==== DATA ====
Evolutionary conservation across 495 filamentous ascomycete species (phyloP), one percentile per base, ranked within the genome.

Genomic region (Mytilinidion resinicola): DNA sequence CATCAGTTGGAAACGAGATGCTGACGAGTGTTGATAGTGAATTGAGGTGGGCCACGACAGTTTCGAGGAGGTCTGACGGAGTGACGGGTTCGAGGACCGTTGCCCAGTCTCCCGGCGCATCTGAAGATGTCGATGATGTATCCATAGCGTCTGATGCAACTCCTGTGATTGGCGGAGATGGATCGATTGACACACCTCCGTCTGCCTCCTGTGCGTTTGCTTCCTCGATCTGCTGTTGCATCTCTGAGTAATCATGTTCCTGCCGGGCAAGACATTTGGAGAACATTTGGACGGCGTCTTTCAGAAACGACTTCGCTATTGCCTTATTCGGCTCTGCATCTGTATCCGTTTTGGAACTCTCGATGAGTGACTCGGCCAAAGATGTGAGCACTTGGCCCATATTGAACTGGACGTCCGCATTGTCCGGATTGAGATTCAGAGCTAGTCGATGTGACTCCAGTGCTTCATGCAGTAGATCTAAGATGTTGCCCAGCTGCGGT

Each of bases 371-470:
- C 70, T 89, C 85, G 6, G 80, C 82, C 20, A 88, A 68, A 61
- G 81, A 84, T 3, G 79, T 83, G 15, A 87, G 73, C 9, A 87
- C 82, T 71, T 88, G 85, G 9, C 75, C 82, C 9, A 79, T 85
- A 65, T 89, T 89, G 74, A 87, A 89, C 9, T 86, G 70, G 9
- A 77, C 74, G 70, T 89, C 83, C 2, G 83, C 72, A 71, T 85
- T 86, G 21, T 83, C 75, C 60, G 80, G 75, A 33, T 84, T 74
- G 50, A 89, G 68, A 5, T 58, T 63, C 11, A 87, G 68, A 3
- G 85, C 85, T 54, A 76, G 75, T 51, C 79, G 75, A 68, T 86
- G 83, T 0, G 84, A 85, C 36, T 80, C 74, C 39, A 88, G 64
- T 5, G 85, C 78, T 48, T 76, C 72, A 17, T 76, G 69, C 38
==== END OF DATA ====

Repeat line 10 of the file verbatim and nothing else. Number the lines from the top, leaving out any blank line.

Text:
- G 50, A 89, G 68, A 5, T 58, T 63, C 11, A 87, G 68, A 3